Hong Kong government weighs in on Cathay Pacific data breach, urging airline to cooperate with privacy watchdog in investigation
- Authorities express serious concern over data leak affecting 9.4 million passengers
- Victims sceptical over providing more data to third-party ID monitoring service roped in by airline
Authorities in Hong Kong have for the first time weighed in on the massive data breach suffered by Cathay Pacific Airways as they pressed the airline to fully cooperate in an investigation with the city’s privacy watchdog.
The government issued a statement on Friday expressing serious concern as affected passengers also questioned whether remedial measures taken by the city’s flag carrier were sufficient, with some worrying there would be further risk of data breach.
The airline has roped in third-party information service company Experian to provide free ID monitoring services for those affected, but this meant customers’ data would be made available to the vendor.
On Thursday, 9.4 million passengers started receiving notification emails from Cathay Pacific about the breach. It was revealed that personal details, such as names, nationalities, and travel document numbers, had been illegally accessed in March.
The airline came under fire from the Office of the Privacy Commissioner for Personal Data, for not disclosing the problem until more than half a year later. Cathay apologised for the leak on Thursday.
Responding to an inquiry from the Post on Friday, the company said it would “cooperate fully with authorities”. It added it was in the process of contacting affected passengers over multiple communication channels, and providing them with steps they could take to protect themselves.
A spokesman for the Constitutional and Mainland Affairs Bureau said the government was “highly concerned” about the incident, and noted that the privacy watchdog had launched an investigation, urging the airline to take immediate remedial actions.
“We have requested Cathay Pacific Airways to fully cooperate with [the office] on the compliance check,” the spokesman added. “We also hope the office will complete the check and make a report expeditiously so that Cathay Pacific Airways can comply with the requirements.”
The government said it would jointly review requirements and penalties in the privacy ordinance with the watchdog, and consider steps to enhance data protection and notification procedures in the city concerning data breaches.
As of 4pm on Friday, the privacy watchdog received 24 complaints and 27 inquiries related to the Cathay case.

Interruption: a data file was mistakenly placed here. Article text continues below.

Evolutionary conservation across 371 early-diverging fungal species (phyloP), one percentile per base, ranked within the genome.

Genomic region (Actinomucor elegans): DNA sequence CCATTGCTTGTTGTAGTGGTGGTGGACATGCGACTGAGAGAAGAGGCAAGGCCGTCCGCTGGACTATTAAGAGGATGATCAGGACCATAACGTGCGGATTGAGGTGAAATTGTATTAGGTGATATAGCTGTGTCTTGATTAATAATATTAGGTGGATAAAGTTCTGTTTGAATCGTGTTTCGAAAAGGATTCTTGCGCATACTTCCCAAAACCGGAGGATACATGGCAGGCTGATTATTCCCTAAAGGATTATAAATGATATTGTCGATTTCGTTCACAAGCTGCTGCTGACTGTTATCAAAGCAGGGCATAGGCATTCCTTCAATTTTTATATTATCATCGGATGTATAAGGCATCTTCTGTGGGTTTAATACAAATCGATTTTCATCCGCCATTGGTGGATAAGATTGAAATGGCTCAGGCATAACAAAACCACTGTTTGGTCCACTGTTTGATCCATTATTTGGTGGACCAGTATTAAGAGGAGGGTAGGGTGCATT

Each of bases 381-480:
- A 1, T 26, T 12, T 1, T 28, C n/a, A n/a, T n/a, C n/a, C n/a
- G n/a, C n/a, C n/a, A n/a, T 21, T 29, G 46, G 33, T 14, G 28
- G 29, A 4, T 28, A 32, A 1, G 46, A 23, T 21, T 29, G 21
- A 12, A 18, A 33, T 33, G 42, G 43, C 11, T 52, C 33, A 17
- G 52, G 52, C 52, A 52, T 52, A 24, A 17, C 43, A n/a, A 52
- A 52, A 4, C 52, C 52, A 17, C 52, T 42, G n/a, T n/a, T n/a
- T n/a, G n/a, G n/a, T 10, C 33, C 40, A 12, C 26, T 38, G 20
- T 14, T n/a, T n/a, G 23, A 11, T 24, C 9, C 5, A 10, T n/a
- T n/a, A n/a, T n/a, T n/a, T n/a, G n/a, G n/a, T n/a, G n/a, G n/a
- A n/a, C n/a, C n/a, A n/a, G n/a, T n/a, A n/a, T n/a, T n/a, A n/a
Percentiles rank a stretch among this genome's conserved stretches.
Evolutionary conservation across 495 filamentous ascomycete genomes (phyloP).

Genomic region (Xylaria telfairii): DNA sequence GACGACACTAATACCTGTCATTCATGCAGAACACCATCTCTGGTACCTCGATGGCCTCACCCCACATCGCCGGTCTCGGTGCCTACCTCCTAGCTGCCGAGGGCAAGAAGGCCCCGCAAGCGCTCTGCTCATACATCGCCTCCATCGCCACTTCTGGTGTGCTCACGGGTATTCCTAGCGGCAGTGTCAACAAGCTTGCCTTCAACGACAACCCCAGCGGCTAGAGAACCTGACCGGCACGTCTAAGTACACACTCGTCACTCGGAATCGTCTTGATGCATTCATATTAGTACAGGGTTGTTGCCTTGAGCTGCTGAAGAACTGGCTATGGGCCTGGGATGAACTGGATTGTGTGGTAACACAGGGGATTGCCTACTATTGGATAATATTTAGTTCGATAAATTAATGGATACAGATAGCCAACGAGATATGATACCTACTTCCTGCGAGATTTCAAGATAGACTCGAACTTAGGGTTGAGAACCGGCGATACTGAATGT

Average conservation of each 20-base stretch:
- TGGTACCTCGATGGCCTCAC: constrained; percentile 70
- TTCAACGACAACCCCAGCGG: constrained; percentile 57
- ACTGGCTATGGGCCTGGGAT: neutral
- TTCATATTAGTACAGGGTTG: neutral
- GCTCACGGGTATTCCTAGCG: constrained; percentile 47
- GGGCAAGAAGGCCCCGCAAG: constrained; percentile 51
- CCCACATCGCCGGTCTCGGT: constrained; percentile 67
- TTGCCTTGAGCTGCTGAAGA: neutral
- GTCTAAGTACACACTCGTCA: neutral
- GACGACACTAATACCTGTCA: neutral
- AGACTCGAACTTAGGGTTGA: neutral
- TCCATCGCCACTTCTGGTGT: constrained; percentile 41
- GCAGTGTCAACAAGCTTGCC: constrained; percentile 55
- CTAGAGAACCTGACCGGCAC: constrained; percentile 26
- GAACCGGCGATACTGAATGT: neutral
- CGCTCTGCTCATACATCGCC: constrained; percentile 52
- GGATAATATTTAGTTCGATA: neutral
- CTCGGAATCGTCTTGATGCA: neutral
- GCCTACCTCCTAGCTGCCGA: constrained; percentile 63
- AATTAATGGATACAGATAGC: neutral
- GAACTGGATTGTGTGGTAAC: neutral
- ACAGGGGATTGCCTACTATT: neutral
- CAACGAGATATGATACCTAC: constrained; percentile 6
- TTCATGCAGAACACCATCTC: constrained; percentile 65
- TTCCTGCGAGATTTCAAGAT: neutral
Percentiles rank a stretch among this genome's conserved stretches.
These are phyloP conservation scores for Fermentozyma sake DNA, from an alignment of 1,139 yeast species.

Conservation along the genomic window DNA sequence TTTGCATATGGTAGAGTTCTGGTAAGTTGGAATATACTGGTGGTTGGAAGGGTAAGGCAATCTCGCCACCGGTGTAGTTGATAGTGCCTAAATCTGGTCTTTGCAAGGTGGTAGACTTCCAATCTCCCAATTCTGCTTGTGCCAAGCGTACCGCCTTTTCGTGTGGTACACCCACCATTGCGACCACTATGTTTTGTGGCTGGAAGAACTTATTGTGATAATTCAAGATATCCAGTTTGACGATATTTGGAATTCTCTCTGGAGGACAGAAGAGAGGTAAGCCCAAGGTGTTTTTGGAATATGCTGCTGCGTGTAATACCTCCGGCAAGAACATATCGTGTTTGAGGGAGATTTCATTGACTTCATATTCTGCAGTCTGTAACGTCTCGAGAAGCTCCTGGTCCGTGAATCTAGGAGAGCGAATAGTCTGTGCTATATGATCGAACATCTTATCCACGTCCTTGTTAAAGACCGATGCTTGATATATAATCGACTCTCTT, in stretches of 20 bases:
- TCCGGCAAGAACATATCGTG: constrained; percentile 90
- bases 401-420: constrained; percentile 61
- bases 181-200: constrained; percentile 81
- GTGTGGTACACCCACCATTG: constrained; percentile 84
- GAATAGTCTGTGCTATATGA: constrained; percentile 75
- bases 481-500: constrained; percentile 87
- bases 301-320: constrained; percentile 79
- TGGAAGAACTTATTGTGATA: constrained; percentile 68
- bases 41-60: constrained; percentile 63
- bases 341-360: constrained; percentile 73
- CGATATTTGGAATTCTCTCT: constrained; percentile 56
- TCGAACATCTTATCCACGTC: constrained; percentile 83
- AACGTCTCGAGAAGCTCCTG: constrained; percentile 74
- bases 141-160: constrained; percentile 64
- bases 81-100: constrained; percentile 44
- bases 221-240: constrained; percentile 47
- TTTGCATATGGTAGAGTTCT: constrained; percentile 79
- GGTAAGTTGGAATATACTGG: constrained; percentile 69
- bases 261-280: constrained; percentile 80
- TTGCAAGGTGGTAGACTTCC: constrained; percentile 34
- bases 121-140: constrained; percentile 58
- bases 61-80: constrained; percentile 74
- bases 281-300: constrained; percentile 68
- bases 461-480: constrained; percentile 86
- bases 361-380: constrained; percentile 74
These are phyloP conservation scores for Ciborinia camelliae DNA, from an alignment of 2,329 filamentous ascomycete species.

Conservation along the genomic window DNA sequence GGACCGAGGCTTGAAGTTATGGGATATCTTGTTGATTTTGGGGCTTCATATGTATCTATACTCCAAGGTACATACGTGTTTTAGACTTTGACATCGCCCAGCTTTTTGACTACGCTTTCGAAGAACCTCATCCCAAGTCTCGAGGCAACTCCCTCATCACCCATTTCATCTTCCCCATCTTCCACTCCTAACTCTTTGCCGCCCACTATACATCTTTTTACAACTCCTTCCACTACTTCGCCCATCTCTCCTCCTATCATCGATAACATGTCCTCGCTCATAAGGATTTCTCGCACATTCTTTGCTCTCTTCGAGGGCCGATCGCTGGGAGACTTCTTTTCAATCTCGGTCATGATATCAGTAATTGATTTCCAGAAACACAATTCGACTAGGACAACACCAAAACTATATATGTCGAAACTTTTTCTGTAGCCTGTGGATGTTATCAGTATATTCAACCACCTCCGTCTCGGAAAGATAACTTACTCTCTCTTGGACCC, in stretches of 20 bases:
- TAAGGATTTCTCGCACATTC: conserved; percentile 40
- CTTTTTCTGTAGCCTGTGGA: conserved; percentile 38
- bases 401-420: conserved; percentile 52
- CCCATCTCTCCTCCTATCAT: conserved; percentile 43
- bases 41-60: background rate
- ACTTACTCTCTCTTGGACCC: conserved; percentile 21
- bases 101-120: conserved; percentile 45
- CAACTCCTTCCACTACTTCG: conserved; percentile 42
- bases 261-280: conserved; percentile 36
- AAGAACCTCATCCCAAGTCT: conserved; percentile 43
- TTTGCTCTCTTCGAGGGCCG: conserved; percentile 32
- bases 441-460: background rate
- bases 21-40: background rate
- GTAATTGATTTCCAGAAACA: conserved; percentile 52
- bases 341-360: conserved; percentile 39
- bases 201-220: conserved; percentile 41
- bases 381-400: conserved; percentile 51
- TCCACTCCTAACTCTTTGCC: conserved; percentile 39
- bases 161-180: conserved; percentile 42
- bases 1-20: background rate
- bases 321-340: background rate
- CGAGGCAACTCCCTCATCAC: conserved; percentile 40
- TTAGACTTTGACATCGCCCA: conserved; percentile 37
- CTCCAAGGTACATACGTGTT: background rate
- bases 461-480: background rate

The carrier is offering an optional 12-month ID monitoring service to affected passengers in case their compromised data becomes available on “public websites, chat rooms, blogs and non-public places on the internet … such as the dark web”.
But some are wary of offering their information to a third party vendor. Isabella Chan, a Shanghai-based marketer who is affected by the leak, said she was worried about the use of the service.
“I really don’t see why we should give more data to a third party when we are already at risk from a data security breach,” said Chan, whose mother was also affected. “While Cathay seems to be taking the proactive approach to offer a free service for affected customers, they never explained this service to us.”
Winnie Cheng, a Hong Kong-based digital marketer who is another affected Cathay customer, found that only her email address was compromised after running her data through the monitoring service. But this did not soothe her fears.
“I’m affected emotionally, thinking that my passport details could have been stolen and misused – I’m very concerned about this,” Cheng said.
Data security and privacy specialist Chester Soong, director of Internet Society Hong Kong, believed the concerns over further data leaks were justified.
“If you pass your data to someone else, it is [inviting] another kind of trouble,” Soong said.
Young Wo-sang, convenor of the internet security and privacy working group at the society, agreed. He suggested that Cathay reveal more information about the incident, such as the geographical location of where the data was illegally accessed.
“Passengers can then assess the risk level by themselves,” Young said, adding that the abuse of personal information in some countries, such as Russia and those in South America, was higher.
Commissioner of Police Stephen Lo Wai-chung said on Friday that the airline made an official report on Thursday, and officers were still taking statements and gathering evidence.
He urged members of the public to stay vigilant and monitor their bank accounts.
“If residents fear their information would be leaked, they should consider changing passwords,” Lo said. “If they receive suspicious emails and phone calls, they can report this to police and call the anti-deception hotline. They should also remain alert to any suspicious bank transactions.”
The Consumer Council said it was “highly concerned” about the incident and called it “unsatisfactory” that the airline did not disclose the matter to the public immediately after it was detected.
It urged Cathay to explain to affected passengers in detail the severity of the case and provide appropriate help.
Gilly Wong Fung-han, the council’s chief executive, revealed on Friday that she was among those affected. She said on a radio show she had been notified by Cathay that her name and phone number could have been leaked.
Meanwhile, Experian chief marketing officer Sisca Margaretta said Cathay customers’ data was “a top priority”. She added that information provided would be used solely for identity monitoring and not be shared with any other entity.